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Durability Goes a Long Way
PC tablets are not just for entertainment. Touchscreens make it possible to use a computer in unconventional ways, such as while standing and moving about a space. Businesses can use these devices as a means of taking inventory, communicating while on the move, or presenting documents and information to customers on the sales floor.
However, standard consumer devices don't always get the job done in these environments. Your typical consumer tablet is designed for use a few hours a day. A PC tablet in a business, however, might be used ten or twelve hours a day. That's where ruggedized PC tablets come in. These products offer a Windows operating system, a touchscreen and a keyboard, but they're capable of enduring more abuse.
Let's take a look at a few of the better options.
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Toughbook H1 Field
If you're looking for a fully rugged computer, Panasonic's Toughbook line usually has something to offer, and tablet PCs are no different. There are several models available, but one of the most well rounded is the Toughbok H1 Field, a 10 inch tablet capable of running Windows.
Inside the H1 Field you'll find an Intel Atom processor and 2GB of RAM. The touchscreen is capable of accepting two inputs at once. The hardware isn't the real reason to buy this tablet, however. The best features of the H1 Field include things such as a hot-swappable battery, sealed and fanless design, and magnesium alloy chassis.
If you're looking for a smooth and intuitive experience, look elsewhere. But if you're looking for a basic and very rugged PC tablet that can be used in almost any environment, the H1 Field is it. It'll cost you, though - this product starts at just over $3000.
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Hey, look at that! Another Toughbook. The C1, however, is not a pure tablet. Instead it is a convertible tablet, which means that it has a display that can be swung around for use as a tablet, or can be locked into place for use as a traditional laptop PC. As convertible tablet the Panasonic Toughbook C1 is one of the world's smallest and lightest. It weight about 3.25 pounds, is 1.2 inches thick and has a 12.1" display.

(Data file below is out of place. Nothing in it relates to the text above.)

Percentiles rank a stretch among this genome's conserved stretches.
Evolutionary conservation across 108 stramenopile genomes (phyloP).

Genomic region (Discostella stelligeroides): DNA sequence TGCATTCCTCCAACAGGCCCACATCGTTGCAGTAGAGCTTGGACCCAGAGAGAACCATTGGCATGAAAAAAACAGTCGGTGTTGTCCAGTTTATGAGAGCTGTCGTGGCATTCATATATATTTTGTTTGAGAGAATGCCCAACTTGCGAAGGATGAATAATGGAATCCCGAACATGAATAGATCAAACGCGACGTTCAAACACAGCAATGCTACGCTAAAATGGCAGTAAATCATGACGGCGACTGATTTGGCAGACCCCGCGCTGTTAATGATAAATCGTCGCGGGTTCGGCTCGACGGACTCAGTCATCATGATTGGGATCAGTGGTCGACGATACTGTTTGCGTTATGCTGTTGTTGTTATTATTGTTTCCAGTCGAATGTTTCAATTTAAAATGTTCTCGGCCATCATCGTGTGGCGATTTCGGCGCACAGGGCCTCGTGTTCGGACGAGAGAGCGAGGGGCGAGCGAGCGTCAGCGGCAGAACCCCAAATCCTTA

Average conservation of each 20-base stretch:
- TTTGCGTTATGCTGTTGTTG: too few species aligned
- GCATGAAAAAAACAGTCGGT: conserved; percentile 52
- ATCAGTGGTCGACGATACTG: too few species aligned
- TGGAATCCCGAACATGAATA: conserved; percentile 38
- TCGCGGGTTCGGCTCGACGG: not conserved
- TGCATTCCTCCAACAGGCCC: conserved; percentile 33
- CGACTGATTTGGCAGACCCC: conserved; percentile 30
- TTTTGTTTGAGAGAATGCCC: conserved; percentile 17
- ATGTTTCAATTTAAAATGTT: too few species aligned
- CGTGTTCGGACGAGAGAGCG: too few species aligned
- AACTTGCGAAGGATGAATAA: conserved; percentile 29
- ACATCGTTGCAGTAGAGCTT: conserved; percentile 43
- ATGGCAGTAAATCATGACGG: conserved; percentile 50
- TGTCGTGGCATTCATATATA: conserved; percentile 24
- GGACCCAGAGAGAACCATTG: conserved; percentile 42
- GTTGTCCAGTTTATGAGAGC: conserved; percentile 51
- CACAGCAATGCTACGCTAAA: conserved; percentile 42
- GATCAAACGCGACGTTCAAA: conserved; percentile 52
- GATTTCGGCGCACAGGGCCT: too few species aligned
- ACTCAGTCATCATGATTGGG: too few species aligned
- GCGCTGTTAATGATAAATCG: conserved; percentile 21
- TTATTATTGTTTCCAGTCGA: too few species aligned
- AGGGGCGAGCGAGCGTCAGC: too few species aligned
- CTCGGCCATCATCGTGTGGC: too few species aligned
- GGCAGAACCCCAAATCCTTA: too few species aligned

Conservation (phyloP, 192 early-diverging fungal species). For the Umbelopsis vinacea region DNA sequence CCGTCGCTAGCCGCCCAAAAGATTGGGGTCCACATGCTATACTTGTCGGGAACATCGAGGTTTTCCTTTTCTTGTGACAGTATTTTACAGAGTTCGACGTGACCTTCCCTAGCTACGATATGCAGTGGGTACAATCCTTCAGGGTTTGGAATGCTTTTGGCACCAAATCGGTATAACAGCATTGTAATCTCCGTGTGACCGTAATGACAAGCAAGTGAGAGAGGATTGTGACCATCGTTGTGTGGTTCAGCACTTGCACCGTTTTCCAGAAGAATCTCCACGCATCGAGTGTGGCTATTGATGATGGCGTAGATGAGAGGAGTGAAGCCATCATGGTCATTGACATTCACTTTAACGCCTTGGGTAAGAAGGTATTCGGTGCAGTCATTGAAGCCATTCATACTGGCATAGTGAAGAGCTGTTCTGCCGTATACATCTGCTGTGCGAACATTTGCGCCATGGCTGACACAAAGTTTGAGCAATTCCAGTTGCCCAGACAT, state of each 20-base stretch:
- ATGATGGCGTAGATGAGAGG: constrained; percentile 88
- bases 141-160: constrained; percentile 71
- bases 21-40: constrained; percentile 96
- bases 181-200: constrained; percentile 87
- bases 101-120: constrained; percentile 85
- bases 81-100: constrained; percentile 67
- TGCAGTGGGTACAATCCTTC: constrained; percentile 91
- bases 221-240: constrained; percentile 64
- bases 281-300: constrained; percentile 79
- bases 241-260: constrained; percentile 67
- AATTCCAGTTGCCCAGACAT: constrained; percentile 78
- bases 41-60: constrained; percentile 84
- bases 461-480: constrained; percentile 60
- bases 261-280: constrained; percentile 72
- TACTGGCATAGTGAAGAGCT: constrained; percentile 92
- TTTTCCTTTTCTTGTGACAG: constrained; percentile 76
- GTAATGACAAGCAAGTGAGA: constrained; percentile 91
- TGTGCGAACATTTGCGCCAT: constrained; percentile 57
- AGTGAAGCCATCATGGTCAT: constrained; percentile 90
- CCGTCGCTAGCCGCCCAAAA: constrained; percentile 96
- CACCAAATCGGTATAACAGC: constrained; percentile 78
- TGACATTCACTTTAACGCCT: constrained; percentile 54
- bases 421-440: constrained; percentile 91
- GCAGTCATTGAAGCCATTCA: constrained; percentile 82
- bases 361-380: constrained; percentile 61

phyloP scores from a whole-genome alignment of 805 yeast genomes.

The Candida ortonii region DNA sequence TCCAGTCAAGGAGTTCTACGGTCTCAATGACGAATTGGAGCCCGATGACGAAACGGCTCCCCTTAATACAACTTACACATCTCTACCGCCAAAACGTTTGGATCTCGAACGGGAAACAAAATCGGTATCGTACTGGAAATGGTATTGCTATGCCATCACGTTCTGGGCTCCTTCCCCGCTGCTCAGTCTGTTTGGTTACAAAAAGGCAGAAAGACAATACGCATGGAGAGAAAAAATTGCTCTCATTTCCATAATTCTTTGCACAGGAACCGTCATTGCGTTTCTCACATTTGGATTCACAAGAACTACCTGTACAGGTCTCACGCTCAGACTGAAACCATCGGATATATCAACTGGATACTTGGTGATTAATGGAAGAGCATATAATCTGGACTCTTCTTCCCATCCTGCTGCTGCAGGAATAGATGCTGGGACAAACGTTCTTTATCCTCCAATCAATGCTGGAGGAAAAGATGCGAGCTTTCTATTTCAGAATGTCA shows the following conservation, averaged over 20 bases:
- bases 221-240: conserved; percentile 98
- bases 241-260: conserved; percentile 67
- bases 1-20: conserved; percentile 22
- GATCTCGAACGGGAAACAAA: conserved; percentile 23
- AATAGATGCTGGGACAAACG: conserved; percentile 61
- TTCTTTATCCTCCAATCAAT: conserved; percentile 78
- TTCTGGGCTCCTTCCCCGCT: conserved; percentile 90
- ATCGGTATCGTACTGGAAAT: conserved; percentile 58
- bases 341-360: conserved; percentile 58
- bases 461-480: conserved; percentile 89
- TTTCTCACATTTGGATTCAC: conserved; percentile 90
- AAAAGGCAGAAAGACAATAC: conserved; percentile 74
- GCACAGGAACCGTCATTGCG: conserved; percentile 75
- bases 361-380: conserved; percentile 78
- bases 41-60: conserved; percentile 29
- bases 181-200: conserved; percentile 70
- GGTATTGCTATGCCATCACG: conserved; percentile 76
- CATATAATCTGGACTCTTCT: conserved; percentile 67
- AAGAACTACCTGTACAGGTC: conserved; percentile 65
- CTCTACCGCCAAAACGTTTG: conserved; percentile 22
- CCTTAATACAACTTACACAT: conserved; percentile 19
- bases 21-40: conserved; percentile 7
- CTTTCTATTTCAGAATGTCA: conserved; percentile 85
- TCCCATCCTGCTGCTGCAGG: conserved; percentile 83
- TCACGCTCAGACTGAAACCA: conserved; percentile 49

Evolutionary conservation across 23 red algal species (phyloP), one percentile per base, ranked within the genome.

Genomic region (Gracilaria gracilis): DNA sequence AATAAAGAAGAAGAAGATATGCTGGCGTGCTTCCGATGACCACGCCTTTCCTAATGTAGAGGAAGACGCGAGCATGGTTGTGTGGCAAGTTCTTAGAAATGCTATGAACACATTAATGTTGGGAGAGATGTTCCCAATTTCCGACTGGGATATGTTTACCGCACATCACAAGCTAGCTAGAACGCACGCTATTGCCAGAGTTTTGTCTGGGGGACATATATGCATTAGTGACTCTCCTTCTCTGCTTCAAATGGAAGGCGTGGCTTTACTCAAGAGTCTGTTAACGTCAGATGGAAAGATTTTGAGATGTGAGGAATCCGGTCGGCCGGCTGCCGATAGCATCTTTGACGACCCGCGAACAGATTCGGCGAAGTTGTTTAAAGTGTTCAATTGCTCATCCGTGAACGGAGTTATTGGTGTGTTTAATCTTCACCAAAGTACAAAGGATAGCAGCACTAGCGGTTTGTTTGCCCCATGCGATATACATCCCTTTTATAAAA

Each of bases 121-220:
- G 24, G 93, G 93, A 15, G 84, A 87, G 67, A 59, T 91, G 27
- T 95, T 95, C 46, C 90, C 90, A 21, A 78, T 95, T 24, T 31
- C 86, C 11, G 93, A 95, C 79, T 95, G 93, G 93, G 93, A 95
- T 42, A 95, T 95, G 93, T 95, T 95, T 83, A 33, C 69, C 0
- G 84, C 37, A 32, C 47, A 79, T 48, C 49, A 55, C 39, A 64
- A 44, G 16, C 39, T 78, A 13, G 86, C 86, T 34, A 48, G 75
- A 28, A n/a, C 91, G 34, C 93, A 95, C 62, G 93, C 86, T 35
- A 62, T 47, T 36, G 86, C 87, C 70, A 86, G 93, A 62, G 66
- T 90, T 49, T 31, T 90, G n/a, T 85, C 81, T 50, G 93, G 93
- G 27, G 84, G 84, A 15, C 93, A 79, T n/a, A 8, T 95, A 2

As a ruggedized PC tablet, the C1 makes some obvious sacrifices compared to the more hardcore H1. The C1 is not fully sealed and fanless and it is not shock resistant. However, the C1 is more usable in many situations because it has a great keyboard, a fully multi-touch display, and is much thinner. The C1 doesn't give up all of the H1's cool features, either; it retains the hot-swappable battery design, for example.
Finally, the Toughbook C1 has impressive hardware. It includes a Core i5-520M, a 250GB hard drive, and 2GB of RAM. This gives it the hardware power to compete with any other product on the market.
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The Toughbook C1 is an extremely nice ruggedized PC tablet, but it's not what is known as "fully rugged." If you're looking for a convertible PC tablet that is even stronger and more durable, consider the Getac V200.
Getac's V200 is built to withstand the harshest environments. The V200 is thick and even more durable than it looks. The magnesium alloy case keeps it protected from damage, and all of the laptop's IO ports have seal caps, which makes the V200 more resistant to dust and moisture.
Best of all, the V200 offers more powerful hardware than you typically find in fully ruggedized PCs. It includes an Intel Core i7 dual-core processor, 2GB of RAM and a 320GB hard drive. The 12.1" display fully supports multi-touch, as well.
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These are far from the only ruggedized PC tablets available, but they're generally the best. Just keep your eyes open for new products from these companies, as new Sandy Bridge mobile processors are on the horizon.
Image Credits: Panasonic and Getac Technology Corporation